I’ve spent a lot of time talking about short stories about invisibility, but my searches have occasionally reminded me of some of my other favorite, non-invisibility-related, science fiction stories. Today I thought I’d take a short look at “A Subway Named Mobius,” written by Armin Joseph Deutsch and which appeared in the December 1950 issue of *Astounding Science Fiction*.

This story is one of the true classics of science fiction, all the more remarkable because I believe it is the only story that Deutsch ever published! It is a semi-humorous story based on one of the more challenging subjects in mathematics, topology: the study of those properties of sets or objects that are invariant under continuous deformations of the object. A classic example of this line of thinking is the topological similarity of a coffee cup and a donut; both of them have a single hole, and if we imagine them made out of clay, one could be molded into the other, as long as we obey the rule that we can stretch and compress and warp the clay, but not tear it.

Another classic structure from topology is the Möbius strip, a one-sided surface, that gives the story its name. It is created by taking a ribbon of paper, giving one end a half-twist, and then taping the ends together. It is distinct from a cylinder, which could be created by taping the ends of the paper together without the half-twist.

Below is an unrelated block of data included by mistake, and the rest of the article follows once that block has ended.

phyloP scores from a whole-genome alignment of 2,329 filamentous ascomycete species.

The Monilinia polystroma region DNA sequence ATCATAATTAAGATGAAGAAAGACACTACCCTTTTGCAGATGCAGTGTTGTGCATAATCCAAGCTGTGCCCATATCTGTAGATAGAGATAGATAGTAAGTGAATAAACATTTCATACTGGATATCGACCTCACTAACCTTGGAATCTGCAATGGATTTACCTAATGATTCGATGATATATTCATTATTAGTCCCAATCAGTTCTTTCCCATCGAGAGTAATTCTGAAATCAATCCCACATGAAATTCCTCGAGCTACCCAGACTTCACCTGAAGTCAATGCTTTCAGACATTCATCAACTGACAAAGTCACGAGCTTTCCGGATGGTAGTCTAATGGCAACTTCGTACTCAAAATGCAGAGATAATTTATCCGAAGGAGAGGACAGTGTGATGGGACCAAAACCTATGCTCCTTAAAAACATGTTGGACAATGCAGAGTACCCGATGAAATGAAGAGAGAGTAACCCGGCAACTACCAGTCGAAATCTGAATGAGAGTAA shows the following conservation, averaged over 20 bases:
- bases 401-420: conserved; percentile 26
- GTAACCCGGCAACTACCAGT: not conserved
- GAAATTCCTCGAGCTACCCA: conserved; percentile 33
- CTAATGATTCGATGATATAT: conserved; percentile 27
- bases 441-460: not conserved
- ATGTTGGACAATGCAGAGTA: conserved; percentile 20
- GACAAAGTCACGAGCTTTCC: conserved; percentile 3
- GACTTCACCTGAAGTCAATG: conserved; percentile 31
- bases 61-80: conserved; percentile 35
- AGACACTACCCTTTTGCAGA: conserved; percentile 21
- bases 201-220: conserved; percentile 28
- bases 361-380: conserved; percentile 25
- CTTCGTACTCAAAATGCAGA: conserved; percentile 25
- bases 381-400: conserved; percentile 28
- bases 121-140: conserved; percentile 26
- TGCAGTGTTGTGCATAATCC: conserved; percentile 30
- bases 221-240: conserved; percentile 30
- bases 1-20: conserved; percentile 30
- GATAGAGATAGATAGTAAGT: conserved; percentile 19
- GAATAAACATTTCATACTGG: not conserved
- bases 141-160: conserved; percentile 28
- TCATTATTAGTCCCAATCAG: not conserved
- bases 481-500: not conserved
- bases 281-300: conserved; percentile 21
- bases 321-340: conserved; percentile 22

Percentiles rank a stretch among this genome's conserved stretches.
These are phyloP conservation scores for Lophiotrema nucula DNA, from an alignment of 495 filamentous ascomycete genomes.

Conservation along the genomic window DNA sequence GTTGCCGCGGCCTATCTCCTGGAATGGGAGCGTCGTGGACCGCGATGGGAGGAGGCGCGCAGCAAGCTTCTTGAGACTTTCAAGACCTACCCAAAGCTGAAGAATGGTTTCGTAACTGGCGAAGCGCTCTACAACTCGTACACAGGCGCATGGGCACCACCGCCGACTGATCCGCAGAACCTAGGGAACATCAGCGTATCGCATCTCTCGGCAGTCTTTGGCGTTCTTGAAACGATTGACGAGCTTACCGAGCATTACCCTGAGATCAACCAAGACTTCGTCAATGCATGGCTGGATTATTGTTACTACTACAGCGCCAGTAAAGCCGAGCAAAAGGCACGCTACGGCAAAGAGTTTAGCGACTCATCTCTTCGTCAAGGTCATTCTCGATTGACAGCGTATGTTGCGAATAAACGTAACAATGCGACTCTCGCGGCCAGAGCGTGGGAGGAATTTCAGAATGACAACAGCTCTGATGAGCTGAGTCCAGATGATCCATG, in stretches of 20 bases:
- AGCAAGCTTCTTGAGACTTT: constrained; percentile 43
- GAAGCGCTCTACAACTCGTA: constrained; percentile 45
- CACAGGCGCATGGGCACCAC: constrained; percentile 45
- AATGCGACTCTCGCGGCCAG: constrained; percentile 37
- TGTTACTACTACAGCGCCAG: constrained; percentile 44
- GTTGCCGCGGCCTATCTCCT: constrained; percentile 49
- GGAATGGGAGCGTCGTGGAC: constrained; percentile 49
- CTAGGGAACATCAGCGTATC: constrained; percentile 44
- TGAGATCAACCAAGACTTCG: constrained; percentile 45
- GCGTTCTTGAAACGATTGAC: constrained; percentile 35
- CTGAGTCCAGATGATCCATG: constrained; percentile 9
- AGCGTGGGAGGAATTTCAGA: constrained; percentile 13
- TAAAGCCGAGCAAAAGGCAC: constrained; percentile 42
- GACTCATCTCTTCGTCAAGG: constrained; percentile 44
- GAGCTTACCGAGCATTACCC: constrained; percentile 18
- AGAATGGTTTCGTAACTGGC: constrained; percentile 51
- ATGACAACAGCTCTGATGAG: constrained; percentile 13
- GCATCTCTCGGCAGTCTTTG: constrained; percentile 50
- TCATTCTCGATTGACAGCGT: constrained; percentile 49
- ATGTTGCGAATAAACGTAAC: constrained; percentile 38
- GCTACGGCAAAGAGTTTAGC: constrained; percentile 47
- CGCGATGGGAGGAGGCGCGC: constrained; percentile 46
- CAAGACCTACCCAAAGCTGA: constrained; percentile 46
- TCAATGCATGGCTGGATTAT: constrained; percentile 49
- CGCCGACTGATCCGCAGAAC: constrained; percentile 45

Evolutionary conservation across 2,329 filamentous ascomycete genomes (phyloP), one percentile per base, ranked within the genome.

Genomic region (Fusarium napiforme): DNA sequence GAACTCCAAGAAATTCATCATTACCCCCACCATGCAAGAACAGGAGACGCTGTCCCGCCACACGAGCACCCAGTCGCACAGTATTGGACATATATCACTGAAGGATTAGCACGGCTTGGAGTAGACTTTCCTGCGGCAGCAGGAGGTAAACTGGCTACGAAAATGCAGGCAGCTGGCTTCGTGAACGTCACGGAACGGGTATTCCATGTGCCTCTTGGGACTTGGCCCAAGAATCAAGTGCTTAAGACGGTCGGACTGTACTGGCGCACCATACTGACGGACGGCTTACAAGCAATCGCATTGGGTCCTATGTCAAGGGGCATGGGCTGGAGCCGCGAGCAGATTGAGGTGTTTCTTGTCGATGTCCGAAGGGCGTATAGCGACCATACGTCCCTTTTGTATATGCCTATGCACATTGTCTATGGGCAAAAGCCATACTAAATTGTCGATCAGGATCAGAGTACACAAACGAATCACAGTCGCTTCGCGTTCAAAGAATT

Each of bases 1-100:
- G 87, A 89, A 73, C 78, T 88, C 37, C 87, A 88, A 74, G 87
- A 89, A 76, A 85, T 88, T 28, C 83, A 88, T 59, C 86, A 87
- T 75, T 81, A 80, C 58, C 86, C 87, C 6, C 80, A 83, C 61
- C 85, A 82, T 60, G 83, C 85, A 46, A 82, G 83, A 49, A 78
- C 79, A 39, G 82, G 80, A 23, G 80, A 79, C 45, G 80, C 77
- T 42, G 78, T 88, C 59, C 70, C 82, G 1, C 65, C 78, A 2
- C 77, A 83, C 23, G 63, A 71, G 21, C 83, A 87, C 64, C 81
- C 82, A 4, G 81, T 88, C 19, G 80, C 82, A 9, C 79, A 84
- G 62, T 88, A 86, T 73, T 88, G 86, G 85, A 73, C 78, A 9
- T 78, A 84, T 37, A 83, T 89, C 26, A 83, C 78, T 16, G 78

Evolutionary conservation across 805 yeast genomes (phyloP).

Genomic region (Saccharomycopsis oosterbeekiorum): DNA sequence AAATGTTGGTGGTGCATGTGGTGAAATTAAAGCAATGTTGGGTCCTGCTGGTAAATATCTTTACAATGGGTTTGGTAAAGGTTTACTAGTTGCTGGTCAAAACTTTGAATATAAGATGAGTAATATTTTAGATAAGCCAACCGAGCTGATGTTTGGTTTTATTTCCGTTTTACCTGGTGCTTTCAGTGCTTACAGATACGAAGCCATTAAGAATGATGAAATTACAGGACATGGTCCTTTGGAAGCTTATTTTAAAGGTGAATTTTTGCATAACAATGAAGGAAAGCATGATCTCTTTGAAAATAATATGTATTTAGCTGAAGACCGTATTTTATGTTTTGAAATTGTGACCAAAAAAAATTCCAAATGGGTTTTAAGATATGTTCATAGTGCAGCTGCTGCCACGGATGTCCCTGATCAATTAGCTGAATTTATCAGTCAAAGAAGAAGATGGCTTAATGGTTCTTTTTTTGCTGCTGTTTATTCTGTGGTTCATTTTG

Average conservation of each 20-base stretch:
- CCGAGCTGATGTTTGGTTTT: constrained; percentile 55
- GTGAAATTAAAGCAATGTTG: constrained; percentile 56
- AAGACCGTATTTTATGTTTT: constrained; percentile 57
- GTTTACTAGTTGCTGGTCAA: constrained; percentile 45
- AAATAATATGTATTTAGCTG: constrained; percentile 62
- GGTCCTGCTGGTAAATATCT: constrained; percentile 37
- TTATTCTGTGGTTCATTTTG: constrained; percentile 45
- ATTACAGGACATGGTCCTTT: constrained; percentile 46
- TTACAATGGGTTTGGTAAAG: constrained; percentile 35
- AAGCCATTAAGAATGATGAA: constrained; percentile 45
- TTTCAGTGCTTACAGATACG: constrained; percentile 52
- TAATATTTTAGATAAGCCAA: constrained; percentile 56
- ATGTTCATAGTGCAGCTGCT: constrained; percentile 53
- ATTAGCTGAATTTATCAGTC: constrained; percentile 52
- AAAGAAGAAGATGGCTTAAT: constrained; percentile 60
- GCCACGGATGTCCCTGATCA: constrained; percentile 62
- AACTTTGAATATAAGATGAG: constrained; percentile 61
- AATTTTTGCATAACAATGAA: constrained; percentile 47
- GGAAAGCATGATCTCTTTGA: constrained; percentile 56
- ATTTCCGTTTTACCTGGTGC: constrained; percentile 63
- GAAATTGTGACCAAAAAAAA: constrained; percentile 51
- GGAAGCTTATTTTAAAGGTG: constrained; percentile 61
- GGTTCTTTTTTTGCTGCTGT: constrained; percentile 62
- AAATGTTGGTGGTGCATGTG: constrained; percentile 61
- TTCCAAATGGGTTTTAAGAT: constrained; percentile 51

So let’s take a look at “A Subway Named Mobius!” You can read the entire story from its original source at this link.

Armin Joseph Deutsch‘s main career was astronomy. He received his PhD from the University of Chicago (my undergraduate alma mater) in 1946, and moved to Harvard University in 1947, where he stayed until 1951.

Presumably it was his time exposed to Boston’s intricate subway system that inspired his clever short story, which begins as a new line, the Boylston Shuttle, is opened on March 3rd, adding numerous new connections to travel through the city. Then, on March 4th, an entire subway car, Number 86, disappears without a trace during its route. It takes a day before anyone realizes that the train and all of its occupants seem to have gone missing, some 350 people, including the motorman and conductor. The disappearances by themselves are noticed by the press, and it doesn’t take long before they are connected to the missing train.